Another funding possibility cited by the former DOT chiefs was raising revenue at the state or local level through facility-level tolling and pricing, but they said more debate and analysis is needed to advance these concepts—although they do provide at least a starting point for weighing long-term transportation funding challenges and options.
And of particular interest for shippers and other supply chain stakeholders is Mineta and Skinner’s call for better planning and investments in state-of-the-art freight transport facilities and systems that would result in a more efficient supply chain and reduce business costs. They added that along with the long-term economic benefits there would be additional environmental and social benefits, including reduced pollution and reduced congestion on roadways also used by passenger vehicles.
Some other notable recent transportation infrastructure efforts include recently-introduced legislation by Representative Laura Richardson (D-Calif.)— The Freight is the Future of Commerce Act in the United States Act of 2010 (Freight FOCUS Act, H.R. 6291)—which addresses efficient ways for goods to move in and out of the United States.
A cornerstone of this bill is the establishment of a Goods Movement Trust Fund that would serve as a dedicated source of funding for transportation infrastructure projects, with safeguards to ensure that if funding came in from a specific mode, funds would be dedicated to projects for that mode.
To fund the Goods Movement Trust Fund Richardson is calling for a 12 cent increase in the diesel tax paid by trucks, coupled with a $3 billion a year transfer from the General Fund into the Goods Movement Trust Fund. Were this to come to fruition, it would represent the first time a gasoline tax of any kind has occurred since it last was raised in 1994 and is currently at 23.4 cents for diesel and 18.4 cents per gallon of gasoline.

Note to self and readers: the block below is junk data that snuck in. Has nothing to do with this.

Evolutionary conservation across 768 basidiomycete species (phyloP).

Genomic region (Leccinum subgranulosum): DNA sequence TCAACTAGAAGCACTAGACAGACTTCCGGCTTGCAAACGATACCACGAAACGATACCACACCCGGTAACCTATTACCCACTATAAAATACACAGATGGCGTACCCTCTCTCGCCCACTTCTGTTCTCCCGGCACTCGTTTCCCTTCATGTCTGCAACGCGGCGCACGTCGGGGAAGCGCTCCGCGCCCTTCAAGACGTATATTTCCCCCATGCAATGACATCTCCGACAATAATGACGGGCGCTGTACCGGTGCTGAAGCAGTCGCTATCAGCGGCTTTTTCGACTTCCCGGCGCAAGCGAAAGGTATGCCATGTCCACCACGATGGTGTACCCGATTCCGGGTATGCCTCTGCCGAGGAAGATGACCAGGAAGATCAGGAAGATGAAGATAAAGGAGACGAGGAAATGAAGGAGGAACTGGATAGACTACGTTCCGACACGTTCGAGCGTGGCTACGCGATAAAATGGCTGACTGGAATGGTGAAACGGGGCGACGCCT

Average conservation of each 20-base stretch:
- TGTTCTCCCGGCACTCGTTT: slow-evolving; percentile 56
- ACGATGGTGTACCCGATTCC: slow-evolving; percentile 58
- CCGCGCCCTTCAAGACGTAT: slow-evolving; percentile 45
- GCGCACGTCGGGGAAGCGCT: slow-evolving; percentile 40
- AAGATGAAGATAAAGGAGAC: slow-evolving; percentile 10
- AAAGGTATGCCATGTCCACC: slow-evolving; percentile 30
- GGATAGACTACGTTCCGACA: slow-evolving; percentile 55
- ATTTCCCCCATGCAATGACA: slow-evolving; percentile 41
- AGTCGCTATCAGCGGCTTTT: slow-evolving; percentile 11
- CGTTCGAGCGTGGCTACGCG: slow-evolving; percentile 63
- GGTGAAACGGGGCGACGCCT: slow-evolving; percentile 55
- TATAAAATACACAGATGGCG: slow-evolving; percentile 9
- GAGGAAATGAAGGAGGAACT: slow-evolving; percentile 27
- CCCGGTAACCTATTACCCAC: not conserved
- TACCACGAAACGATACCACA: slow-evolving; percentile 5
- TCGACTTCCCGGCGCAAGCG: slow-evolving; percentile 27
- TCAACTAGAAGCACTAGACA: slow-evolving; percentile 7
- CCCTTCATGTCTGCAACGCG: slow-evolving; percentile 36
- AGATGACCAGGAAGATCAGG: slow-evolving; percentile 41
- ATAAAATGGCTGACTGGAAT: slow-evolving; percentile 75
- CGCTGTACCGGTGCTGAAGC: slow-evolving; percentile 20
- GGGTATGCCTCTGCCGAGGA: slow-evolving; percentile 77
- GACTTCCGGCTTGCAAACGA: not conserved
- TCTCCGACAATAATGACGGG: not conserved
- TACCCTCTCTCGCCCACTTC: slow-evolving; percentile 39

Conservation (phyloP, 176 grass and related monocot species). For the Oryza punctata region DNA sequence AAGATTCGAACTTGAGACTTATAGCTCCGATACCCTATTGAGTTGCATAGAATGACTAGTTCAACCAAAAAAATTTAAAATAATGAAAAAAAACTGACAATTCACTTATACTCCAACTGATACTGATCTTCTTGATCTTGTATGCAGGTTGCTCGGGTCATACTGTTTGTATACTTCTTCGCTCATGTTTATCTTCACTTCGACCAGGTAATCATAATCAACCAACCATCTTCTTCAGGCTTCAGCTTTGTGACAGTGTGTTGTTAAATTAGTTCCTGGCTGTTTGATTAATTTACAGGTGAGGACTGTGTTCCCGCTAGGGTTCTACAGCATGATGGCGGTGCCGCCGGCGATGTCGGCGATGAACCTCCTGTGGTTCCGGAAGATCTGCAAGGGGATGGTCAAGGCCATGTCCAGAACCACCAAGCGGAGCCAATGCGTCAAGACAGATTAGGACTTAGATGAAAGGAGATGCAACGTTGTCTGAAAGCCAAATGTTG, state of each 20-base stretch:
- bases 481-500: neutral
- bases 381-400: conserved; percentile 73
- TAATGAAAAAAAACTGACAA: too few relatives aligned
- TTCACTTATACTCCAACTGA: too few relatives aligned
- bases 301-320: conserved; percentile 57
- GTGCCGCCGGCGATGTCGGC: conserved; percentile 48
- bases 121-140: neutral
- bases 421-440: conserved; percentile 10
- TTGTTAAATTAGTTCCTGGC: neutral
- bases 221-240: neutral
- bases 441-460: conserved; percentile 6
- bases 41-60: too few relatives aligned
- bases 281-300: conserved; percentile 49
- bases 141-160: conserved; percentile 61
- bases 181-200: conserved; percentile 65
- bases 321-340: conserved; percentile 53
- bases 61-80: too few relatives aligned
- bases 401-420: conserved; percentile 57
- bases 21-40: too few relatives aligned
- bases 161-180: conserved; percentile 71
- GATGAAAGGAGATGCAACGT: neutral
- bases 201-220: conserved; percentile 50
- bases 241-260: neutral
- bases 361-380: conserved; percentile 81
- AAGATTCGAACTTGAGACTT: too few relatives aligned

And in late September the United States Chamber of Commerce he United States Chamber of Commerce rolled out the inaugural edition of its Transportation Performance Index (TPI), which closely examines how United States transportation infrastructure is serving the needs of the country’s economy and business community.
According to the U.S. Chamber, the TPI is derived by combining 21 indicators of supply (availability), quality of service (reliability, predictability, safety), and utilization (potential for future growth) across all modes of passenger transportation and freight transportation.
U.S. Chamber of Commerce Director of Transportation Infrastructure and head of its Let’s Rebuild America campaign Janet Kavinoky told LM that her organization has had an ongoing conversation in recent years, focusing on when the economy hit the wall by not investing in the country’s transportation system.
“What we recognized on the big picture of infrastructure is sometimes you have to move the discussion from ‘stimulus and shovel ready’ and the current scattershot approach to things we have now to what is in it for long-term economic growth,” she said. “We eventually decided to do it ourselves, because nobody has ever actually quantified how well or how not well the transportation system is working for business and then trying to associate that with the role of transportation and economic growth.”
Subscribe to Logistics Management magazine
entire logistics operation. Start your FREE subscription today!